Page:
Reducing Risks from Animals and Manure

Recognize the risks associated with animals and animal manure and learn tips on how to reduce farm food safety risks.
Reducing Risks from Animals and Manure - Articles


Don't allow your pets in the produce field.

Animal manure is a significant source of human pathogens. Dangerous pathogens such as E. coli O157:H7, Listeria, and Cryptosporidium are found in cattle, sheep, and deer feces. Droppings from poultry, wild birds, and even pets are a potential source of Salmonella bacteria. When raw manure is not handled and applied correctly or if wild or domestic animals have access to growing areas, your produce could be contaminated.

For example, in 2011 in Oregon 15 people became ill and one died from eating strawberries grown in a field where deer feces were found. During the investigation, public health officials found the same strain of E. coli O157:H7 in deer feces on the suspected farm as was found in people who were sick. In the Colorado-grown cantaloupe outbreak of Listeria that killed 34 people, one of the possible sources of contamination was a truck parked next to the packing facility that was used to haul culled cantaloupe to a cattle feeding operation.

Wild and Domestic Animals

It is not possible to exclude all animal life from fresh produce growing areas. But it is important that you consider the risks and set up procedures to limit potential contamination.

  • Have a written plan and take measures to limit wild/domestic animal access to production fields.
  • Do not locate production areas adjacent to dairy, livestock, or fowl production facilities unless adequate barriers exist.
  • Fence in livestock to exclude them from fresh produce fields.
  • If using working animals, confine them to lanes outside growing areas close to harvest. Have procedures in place to remove and dispose of droppings.
  • Make sure workers in animal holding areas check their shoes for contamination before entering fruit and vegetable fields.
  • Monitor for signs of animal entry such as the presence of feces, damage to the crop, or evidence of deer trails in or around fields.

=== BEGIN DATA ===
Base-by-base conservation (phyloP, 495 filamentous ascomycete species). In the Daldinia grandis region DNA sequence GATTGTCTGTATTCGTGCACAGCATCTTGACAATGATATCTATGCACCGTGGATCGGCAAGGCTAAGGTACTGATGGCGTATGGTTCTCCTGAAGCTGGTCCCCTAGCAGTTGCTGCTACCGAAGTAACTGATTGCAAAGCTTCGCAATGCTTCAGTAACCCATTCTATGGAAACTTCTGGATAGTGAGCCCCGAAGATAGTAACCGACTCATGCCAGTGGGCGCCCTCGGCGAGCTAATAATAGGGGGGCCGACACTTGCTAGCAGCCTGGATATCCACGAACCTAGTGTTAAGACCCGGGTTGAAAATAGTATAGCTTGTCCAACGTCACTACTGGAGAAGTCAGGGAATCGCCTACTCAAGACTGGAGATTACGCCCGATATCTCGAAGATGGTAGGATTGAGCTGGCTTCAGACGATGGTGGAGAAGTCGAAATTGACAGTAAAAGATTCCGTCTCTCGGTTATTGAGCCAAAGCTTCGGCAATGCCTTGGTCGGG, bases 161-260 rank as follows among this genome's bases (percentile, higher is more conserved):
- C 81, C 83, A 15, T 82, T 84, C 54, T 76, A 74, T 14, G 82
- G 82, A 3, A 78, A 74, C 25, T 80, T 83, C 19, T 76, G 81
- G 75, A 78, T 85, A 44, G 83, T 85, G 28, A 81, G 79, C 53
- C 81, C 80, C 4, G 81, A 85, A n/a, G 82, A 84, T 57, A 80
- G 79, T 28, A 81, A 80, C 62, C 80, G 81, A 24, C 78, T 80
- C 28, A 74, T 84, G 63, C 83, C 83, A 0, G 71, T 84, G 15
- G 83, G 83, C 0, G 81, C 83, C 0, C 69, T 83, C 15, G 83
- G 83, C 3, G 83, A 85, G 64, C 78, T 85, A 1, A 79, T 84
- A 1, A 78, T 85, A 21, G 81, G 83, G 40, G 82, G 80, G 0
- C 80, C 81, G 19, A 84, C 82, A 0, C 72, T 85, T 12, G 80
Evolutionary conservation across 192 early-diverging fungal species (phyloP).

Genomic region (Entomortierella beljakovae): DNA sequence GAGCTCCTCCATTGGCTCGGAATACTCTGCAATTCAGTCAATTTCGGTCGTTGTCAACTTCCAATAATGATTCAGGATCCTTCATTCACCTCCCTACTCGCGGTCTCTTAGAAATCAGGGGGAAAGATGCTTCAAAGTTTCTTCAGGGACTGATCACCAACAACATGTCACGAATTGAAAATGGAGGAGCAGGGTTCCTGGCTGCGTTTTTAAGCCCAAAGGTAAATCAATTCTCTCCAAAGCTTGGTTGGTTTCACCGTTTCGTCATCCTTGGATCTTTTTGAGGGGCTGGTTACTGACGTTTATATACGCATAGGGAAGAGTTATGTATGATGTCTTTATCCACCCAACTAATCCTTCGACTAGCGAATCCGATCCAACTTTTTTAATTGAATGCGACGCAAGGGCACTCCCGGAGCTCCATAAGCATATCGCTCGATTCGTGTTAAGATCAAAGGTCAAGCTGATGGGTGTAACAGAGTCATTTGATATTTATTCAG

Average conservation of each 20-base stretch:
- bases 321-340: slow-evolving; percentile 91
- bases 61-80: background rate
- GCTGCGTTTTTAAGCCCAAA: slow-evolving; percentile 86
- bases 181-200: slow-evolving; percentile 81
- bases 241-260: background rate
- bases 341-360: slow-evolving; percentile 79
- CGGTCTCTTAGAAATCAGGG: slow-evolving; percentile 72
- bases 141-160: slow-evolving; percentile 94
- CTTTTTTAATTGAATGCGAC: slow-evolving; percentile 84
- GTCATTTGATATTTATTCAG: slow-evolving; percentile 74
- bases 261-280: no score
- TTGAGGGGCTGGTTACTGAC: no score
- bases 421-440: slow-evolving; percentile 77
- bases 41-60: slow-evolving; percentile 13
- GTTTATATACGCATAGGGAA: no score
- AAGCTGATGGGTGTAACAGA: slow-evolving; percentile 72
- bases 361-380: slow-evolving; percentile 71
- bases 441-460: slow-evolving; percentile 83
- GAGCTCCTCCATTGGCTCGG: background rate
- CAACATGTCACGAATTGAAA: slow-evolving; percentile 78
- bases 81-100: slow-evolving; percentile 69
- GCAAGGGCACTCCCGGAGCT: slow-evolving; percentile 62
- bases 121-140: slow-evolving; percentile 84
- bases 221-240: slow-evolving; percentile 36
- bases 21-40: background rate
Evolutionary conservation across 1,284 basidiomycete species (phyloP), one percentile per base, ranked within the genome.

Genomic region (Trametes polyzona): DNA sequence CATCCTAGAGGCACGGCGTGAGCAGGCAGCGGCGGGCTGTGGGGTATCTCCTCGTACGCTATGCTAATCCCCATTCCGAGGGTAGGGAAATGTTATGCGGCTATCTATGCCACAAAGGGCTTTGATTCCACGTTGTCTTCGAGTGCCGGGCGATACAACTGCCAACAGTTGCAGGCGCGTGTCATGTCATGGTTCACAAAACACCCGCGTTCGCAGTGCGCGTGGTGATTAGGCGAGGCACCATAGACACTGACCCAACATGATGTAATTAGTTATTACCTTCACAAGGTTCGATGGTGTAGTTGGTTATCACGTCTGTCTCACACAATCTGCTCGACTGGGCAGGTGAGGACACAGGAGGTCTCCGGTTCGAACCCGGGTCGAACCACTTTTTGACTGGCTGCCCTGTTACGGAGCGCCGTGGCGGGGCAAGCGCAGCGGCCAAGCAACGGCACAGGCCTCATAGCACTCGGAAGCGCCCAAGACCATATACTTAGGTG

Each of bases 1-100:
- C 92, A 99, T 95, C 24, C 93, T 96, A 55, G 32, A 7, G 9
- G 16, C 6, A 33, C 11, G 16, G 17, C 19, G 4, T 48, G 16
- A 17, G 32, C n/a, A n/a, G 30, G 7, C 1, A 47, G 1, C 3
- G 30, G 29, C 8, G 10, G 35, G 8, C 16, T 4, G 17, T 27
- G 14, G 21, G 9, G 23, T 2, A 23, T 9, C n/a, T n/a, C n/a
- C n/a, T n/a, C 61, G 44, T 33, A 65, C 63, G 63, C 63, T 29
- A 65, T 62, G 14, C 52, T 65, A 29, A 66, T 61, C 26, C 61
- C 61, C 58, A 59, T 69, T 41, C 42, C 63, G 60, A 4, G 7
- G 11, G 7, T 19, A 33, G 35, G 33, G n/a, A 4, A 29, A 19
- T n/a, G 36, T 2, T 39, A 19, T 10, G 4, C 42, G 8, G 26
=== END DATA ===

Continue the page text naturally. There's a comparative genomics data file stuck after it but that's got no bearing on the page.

• Have procedures in place to limit entry of animals into production areas.
  • If wild animal populations become excessive, consider using streamers, spinners, plastic owl and snake models, netting, chemical repellents, or air cannons to discourage them from entering fields.

Manure Storage

Many produce growers also raise livestock. Animal manure should be stored in a manner that will prevent it from contacting fresh produce.

  • Locate manure storage and treatment sites as far away as practical from fresh produce growing and handling areas.
  • Locate manure storage where wind or rain will not readily transport pathogens into produce fields, packhouses, or water sources.
  • Cover stock piles with tarps, use dry stack systems with concrete floors, or use properly constructed liquid manure storage to reduce and contain runoff.
  • Keep manure runoff out of surface waters by planting vegetative buffers or constructing soil diversion berms.
  • Prevent manure from leaching into groundwater systems by maintaining at least a 100-foot radius between storage sites and wells.

To limit risk from wildlife, every day before the crew arrives, one Pennsylvania farmer takes a drive on the tractor to inspect the field. He looks for signs of deer grazing or tracks, and records any signs. If he sees any animal feces or other obvious animal activity, he flags the area five feet in each direction. The crew knows from their operating procedures not to harvest in flagged areas.

Animal Manure as a Soil Supplement

Raw and composted animal manure is a valuable soil conditioner and source of nutrients. However, the shorter the time between raw manure application and harvest, the greater the risk of pathogens being present in the soil at the time of harvest.

  • Do not apply raw manure on fresh produce fields during or immediately preceding the growing season. Never sidedress produce crops using raw manure.
  • Never apply raw or farm-composted human feces to produce fields.
  • Maximize the time between application of manure to production areas and harvest.
  • If raw manure is applied, it should be incorporated at least two weeks prior to planting or a minimum of 120 days prior to harvest.
  • Incorporate manure into the soil as soon as possible. Soil microorganisms can reduce pathogens.
  • Consider treatment of manure by composting in order to reduce potential pathogens. To reduce pathogen loads, maintain compost at high temperatures with good aeration, moisture, and mixing. The pile internal temperature must be maintained at 131 to 170°F for three days using an in-vessel or static-aerated pile system, or 15 days if using a windrow. When using a windrow composting system, the materials must also be turned a minimum of five times in the 15-day period.
  • Properly store compost to minimize recontamination from fresh manure and bird droppings by tarping, using buffer zones, etc.

An example of a good practice to limit potential hazards from manure is to designate a pair of boots for use in the barn and change your shoes before going in to the field or packhouse.


Goetz, Gretchen. "Did Deer Cause Oregon's Strawberry Outbreak?" Food Safety News, August 9, 2011. Accessed February 5, 2015.

Lactaoen, Derek. "FDA Announces Investigation Results from Listeria-Contaminated Cantaloupe." ConsumerBell. Accessed February 5, 2015.

Neuman, William. "Listeria Outbreak Traced to Cantaloupe Packing Shed." New York Times, October 19, 2011. Accessed February 5, 2015.

Prepared by the Penn State Extension Farm Food Safety team; Tianna DuPont, Penn State Extension; and Luke LaBorde, Penn State Department of Food Science. Reviewed by Lee Stivers and Thomas Ford, Penn State Extension. 2015